Andreas Schmitten’s shiny colorful sculptures and staged theatrical narratives and models caress the senses, tempt and entice the viewer, imparting a playful impetus while still remaining indeterminate regards its own character. The relationship of the artificial surfaces to the stylized forms, derived from everyday objects, appears both appropriate and irreconcilable at the same time. A conceptual gap opens up at this formal breaking point that is filled with questions concerning identity, the supposedly real and the universal. With the site-specific piece Fragile Konstruktion, Haus Lange and the objects by Andreas Schmitten in the front yard create a theatrical situation. Ludwig Mies van der Rohe designed the architecture and the garden in his own idiosyncratic New Objectivity style of the late nineteen twenties. Garden furniture—a sunshade, chairs, a slide, a table and awning—stand or lay strewn about in front of the house. These accessories of a summery Mediterranean idyll have clearly seen better days. Everything looks shabby, curiously surreal, deformed and battered.
Although a sweet colorfulness outshines the furniture, the place seems abandoned. The furnishings have the quality of a simulated readymade that lends a legible past to the timelessness of the iconic architecture. Building and artworks directly relate to each other, form a narrative about timelessness and transience, about the real and the artificial. Schmitten consequently turns the cultural space here into an integral part of his work. Upon first glance, the scene seems to concern an accessible private front yard. Only upon closer examination, however, and perhaps with a side glance at the equally curious toothbrush in the neighboring front yard, does the involuntary viewer realize that it involves a public space, a museum. Indeterminacy prevails here as well. We are confronted with a private house on a large parcel of land, located in a well-established bourgeois urban residential district as an accessible public place. The scene likewise references the house’s function. It seems entirely natural today that one can occupy him or herself with art and culture here at this place and in this section of town. Things would be different in the center of town or in socially marginalized parts of the city where art in the public space is often felt to be unwanted, annoying or uninteresting. The residential area where Haus Lange and Haus Esters are located stands for a culturally open-minded citizenry. However, in the face of the battered and abandoned front yard scenario, the notion of an intact educated middle class increasingly appears to be an illusion.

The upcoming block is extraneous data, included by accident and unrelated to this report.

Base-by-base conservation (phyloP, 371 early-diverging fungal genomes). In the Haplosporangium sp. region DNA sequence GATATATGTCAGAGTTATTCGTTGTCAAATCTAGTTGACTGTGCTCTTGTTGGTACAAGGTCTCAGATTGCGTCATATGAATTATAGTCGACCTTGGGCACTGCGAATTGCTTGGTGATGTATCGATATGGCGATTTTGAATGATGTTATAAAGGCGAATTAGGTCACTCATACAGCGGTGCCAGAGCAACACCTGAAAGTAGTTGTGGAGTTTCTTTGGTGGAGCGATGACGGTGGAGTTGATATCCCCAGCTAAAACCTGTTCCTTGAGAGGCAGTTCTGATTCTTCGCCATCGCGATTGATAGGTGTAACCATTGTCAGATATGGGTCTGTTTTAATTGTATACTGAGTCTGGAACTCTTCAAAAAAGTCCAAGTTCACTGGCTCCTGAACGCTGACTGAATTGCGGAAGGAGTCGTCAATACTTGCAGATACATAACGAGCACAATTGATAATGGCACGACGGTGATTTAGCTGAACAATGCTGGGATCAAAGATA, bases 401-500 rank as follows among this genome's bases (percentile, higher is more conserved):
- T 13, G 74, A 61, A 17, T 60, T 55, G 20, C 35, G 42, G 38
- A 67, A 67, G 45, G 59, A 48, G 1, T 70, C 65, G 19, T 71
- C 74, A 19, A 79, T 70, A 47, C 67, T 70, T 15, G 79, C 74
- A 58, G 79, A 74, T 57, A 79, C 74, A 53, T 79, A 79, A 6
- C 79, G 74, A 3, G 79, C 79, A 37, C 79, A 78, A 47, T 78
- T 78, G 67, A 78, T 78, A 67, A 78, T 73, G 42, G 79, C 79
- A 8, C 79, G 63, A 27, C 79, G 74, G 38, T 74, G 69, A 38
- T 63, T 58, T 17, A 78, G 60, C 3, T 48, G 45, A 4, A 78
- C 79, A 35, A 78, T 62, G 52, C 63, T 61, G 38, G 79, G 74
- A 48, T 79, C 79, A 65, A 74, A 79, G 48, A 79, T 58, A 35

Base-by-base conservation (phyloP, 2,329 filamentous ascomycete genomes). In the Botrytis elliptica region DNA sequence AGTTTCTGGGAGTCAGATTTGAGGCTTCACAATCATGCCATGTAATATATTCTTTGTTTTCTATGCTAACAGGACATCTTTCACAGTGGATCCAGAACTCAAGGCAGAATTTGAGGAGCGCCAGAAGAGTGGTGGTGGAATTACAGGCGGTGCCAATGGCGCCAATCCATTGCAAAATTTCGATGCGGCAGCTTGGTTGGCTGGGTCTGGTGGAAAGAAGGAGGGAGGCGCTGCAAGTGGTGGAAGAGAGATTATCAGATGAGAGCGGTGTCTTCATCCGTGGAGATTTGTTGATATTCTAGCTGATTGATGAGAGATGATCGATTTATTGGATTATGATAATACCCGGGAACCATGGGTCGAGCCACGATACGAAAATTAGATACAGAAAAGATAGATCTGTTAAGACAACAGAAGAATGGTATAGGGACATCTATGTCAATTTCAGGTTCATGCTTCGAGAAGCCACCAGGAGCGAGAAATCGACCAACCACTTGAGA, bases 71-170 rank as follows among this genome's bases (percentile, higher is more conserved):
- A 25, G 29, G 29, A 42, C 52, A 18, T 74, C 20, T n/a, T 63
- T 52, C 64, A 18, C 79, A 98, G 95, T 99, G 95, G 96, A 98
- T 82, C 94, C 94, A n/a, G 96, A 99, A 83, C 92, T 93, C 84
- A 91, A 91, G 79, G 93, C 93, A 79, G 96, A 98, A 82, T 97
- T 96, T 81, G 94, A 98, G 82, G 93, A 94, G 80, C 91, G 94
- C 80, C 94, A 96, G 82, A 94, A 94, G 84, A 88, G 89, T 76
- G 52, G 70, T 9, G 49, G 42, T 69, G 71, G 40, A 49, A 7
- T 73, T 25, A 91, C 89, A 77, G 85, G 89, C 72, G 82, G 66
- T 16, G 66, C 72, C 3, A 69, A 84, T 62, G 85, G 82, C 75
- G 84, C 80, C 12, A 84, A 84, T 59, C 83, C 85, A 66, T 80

Andreas Schmitten (born 1980 Mönchengladbach, Germany) first studied philosophy at the Heinrich Heine University Düsseldorf from 2001 to 2006 before transferring to the Art Academy Düsseldorf. He completed his studies there with Georg Herold in 2012. In 2014, he had a DAAD Artist Fellowship for Los Angeles. The artist lives and works in Neuss.